[box cover]

Angel Heart: Special Edition

One year before desecrating the civil rights movement in the wretched Mississippi Burning (1988), director Alan Parker set his sights somewhat lower with the gothic noir Angel Heart, electing instead to befoul a ripening "Cosby Show" kid, Lisa Bonet — which, in 1987, was akin to running over a nun. If that's not enough, the film's already sure-to-be scandalous profile got a boost when the MPAA slapped it with an "X" rating for a blood-soaked sex scene involving the eldest Huxtable girl and the scuzziest man on earth, Mickey Rourke, who was hot off of Adrian Lyne's glossy sensual odyssey, 9-1/2 Weeks. This brouhaha was not only a boon of free publicity, but it also proved a helluva misdirection away from the picture's telegraphed surprise ending, which tricked viewers into believing they'd just witnessed something titillating and profound. A repeat viewing effectively negates the latter sentiment (bereft of the looming twist, there's not enough substance to hold one's interest), but there's little denying that Parker's hard-boiled detective yarn works well enough on its initial viewing to recommend it to fans of the genre. Rourke plays Harry ("Harold") Angel, a beat-down Gotham gumshoe enlisted by the mysterious Louis Cyphre (a delectably sinister Robert De Niro) to track down an on-the-lam crooner named Johnny Favorite. Angel's investigation takes him from the despairing ghettos of Harlem to a sweaty, segregated New Orleans, where the private dick is soon contending with racist cops, superstitious blues musicians, and voodoo curses. And while Favorite continues to prove elusive, Angel does encounter the singer's illegitimate child, the unsubtly dubbed Epiphany Proudfoot (Bonet). Cinematographer Michael Seresin, a longtime Parker collaborator, conjures up an unsettlingly doomed atmosphere that compares favorably to the genre's most iconic efforts, while Rourke's weariness is a perfect fit for the spiritually deadened Angel. Unfortunately, Parker, who based his screenplay rather loosely on a William Hjortsberg novel, is more concerned with theme than storytelling, resulting in a narrative that too often plods when it needs to be slathering on the twists; thus, giving the audience ample opportunity to work out his big perception-shift. There's also Parker's distressingly routine stereotyping of the deep south (for further denigrating, see Mississippi Burning and the even more abysmal The Life of David Gale), which is, at the very least, unprejudiced in its caricaturizing. While it's undeniable that the New Orleans's voodoo subculture influenced classic blues musicians, Parker's exotic treatment of it here recalls the patronizing tone of an old, insensitive chestnut like The Emperor Jones (1933). Still, the picture gets by on the strength of its pervasively spooky atmosphere and a terrific star turn by Rourke. Lions Gate presents Angel Heart: Special Edition in a solid anamorphic transfer (1.85:1) with serviceable Dolby Digital 5.1 audio. Extras include a feature-length commentary with Parker, as well as a new interview and very brief (i.e. pointless) film introduction by the director. The real find here is a candid interview and scene-specific (sort of) commentary with Rourke, who sheepishly admits to merely "showing up" for this film — which, if true, only adds to his legend as a naturally gifted actor, since his Harry Angel is a fairly textured creation. Also on board are five featurettes shot exclusively for this DVD, "Vodoun Truths," which serves as a primer on the real life practice of voodoo, and a collection of vintage behind-the-scenes docs that offer little real insight into the production. There are two theatrical trailers, but they are for Lions Gate releases Godsend and The Punisher. Keep-case.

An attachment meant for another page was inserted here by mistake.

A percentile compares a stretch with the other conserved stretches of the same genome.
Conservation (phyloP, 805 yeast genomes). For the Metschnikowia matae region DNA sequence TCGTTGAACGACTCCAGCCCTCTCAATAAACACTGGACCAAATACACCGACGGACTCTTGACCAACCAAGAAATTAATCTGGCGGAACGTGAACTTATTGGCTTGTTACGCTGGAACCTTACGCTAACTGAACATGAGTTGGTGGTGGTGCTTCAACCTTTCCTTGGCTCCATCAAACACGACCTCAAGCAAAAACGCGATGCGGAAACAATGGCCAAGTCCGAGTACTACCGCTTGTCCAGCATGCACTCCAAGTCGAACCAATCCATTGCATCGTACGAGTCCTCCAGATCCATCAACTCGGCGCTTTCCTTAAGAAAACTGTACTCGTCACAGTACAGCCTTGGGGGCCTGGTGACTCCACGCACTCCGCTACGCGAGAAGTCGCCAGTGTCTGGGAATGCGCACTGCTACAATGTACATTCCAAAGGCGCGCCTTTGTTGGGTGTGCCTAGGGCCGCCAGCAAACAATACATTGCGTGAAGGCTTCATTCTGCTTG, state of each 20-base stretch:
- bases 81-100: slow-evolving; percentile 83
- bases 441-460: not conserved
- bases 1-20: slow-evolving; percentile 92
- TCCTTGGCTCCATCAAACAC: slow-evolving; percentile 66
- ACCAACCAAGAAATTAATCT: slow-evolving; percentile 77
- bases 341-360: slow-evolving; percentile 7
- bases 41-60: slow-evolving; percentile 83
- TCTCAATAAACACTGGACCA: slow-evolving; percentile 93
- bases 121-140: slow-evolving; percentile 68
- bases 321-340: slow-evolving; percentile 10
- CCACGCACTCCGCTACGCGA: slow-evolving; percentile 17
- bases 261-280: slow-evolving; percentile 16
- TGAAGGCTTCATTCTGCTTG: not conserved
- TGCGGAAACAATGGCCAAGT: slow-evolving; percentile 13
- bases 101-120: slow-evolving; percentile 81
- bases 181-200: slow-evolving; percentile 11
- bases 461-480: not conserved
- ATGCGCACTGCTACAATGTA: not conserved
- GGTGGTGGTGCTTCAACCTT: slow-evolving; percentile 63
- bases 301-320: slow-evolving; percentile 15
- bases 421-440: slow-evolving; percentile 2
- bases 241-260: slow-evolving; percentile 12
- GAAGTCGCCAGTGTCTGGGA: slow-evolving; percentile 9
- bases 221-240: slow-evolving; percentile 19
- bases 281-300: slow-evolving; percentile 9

—Clarence Beaks



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